So for me as an HR professional I think instead about Pitt Girl over skank-nasty-blogger…I’m wondering, even if there were some political fall out, in such a small progressive place like Pittsburgh, couldn’t I maybe use Pitt Girl’s personality to boost my non-profits name and work instead of fire her in fear? Where I am, I hang onto any responsible employee I can.

    And if I *were* an anonymous blogger I’d currently be rethinking things in terms of “can I afford to lose my job if they are displeased with my blogging should they find out” (really, the chances of that are greater than being sued by a model don’t you think?). And if I were an anonymous type HR blogger and employed I’d be hoping I had the blessing of my employer to put my name on my blogging as well as my work. I hope all of my favorite HR bloggers do. I lost PittGirl, I don’t think I could handle EvilHRLady turning into Jane Smith.

  • Wow, great question Trish, you’ve got my wheels turning . . . legal rights, precedents aside, if you aren’t willing to put your name on it (whether you choose to or not) don’t write it.

  • On the one hand, as a former anonymous blogger I would have hated to have been forced to identify myself. On the other hand, I would have never done anything like this chick did. Free speech is not meant to protect lies and if that’s what this blogger was doing then she should be held responsible. You shouldn’t use anonymity as an excuse to do anything you want.

  • I get why some people do the anonymous blogging thing, I did it myself for a while. The way this woman has chosen to be anonymous is cowardly. I’m all about free speech and freedom of the press but if you are going to publicly bash someone, have the nerve to at least own your words. Most anonymous bloggers I know do it because of business reasons or they just arent ready to come out of the blogging closet. I think Lisa is right, if you dont want your name attached to it at some point in your life dont write it.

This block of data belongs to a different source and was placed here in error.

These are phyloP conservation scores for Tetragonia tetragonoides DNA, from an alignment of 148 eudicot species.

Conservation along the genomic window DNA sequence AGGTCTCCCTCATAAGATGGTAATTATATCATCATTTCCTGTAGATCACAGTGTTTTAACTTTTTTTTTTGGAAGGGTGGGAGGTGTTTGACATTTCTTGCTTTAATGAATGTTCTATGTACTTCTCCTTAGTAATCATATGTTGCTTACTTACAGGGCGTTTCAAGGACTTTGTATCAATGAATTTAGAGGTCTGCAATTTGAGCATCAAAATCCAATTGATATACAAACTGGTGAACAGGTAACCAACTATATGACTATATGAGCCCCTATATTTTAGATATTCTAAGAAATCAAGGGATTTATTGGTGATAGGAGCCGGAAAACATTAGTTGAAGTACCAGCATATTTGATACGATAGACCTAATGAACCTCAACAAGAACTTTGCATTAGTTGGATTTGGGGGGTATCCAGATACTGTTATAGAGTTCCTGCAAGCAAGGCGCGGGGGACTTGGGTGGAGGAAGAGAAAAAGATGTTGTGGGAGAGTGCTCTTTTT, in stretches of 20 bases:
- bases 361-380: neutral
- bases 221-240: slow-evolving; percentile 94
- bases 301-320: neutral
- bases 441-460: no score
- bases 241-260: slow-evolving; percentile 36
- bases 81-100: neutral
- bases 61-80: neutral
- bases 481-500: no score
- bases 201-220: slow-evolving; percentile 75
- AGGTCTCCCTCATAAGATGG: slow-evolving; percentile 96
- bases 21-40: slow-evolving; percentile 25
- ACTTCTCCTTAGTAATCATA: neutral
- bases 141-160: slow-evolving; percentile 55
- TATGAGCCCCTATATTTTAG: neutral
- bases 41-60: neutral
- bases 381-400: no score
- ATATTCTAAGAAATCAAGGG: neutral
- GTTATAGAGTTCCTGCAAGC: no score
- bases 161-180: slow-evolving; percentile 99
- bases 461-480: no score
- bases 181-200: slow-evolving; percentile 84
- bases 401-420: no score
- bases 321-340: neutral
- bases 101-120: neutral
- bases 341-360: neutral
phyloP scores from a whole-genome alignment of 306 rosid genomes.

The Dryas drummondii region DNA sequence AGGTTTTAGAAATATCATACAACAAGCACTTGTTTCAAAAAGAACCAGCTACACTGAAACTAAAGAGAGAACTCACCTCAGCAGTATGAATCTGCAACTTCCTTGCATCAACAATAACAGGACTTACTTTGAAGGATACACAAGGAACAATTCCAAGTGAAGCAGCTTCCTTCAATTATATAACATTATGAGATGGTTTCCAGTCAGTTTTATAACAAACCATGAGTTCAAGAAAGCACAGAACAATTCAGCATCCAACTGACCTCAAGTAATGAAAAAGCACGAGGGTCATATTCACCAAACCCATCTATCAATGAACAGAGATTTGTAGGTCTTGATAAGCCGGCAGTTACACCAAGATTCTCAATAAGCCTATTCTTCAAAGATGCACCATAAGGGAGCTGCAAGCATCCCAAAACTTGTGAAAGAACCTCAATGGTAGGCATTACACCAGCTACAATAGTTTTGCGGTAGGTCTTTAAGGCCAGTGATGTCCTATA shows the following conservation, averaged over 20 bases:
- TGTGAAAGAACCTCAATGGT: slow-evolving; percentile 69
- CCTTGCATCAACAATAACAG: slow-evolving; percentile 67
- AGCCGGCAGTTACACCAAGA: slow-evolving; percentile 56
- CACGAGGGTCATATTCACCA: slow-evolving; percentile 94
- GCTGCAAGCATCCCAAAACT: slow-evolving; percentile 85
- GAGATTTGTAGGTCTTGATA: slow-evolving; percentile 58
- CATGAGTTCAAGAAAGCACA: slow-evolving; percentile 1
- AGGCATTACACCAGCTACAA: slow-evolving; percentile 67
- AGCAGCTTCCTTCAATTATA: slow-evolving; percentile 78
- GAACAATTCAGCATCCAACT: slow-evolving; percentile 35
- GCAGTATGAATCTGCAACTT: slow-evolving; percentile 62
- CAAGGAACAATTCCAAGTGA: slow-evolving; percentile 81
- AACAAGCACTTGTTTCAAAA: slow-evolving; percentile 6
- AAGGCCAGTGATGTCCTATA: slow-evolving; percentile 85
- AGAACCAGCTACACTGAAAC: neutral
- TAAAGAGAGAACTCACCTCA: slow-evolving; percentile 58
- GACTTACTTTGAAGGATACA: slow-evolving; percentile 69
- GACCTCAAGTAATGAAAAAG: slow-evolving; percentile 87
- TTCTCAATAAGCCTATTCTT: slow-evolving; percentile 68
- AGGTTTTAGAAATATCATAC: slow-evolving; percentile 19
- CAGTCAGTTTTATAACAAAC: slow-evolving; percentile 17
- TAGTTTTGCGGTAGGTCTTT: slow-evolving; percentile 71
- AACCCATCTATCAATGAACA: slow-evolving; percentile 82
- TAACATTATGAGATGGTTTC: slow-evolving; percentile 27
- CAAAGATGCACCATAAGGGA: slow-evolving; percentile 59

• This is a very interesting question. I am going to be starting a blog. I have not decided on a title yet. I can understand why someone may want to remain Anonymous, However, I agree with Lisa and April, If you do not want your name atteached to something,do not write it.

  • There are no absolute rights. Each comes with a responsibility. It seems that one way to look at this is through the lens of Oliver Wendell Holmes Jr’s opinion from Schenck vs United States.

    “The most stringent protection of free speech would not protect a man falsely shouting fire in a theater and causing a panic.”

  • I believe in transparency so I opt to be out in the open. However, when I started I was anonymous because my employer at the time would have had a heart attack. That said – I also was careful to not break laws, etc. that would get me outed.

    As others have said, free speech comes with responsibilities. And that applies with blogging as well.

    The other issue is that the person was using a service and I’ve not read their terms of use but it probably has some clause that allows them to reveal identities in cases like this. If the person truly wants to remain anonymous they could have hosted them selves and kept google out of it.

Comments are closed.

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A former HR executive and HCM product leader with over 20 years of experience.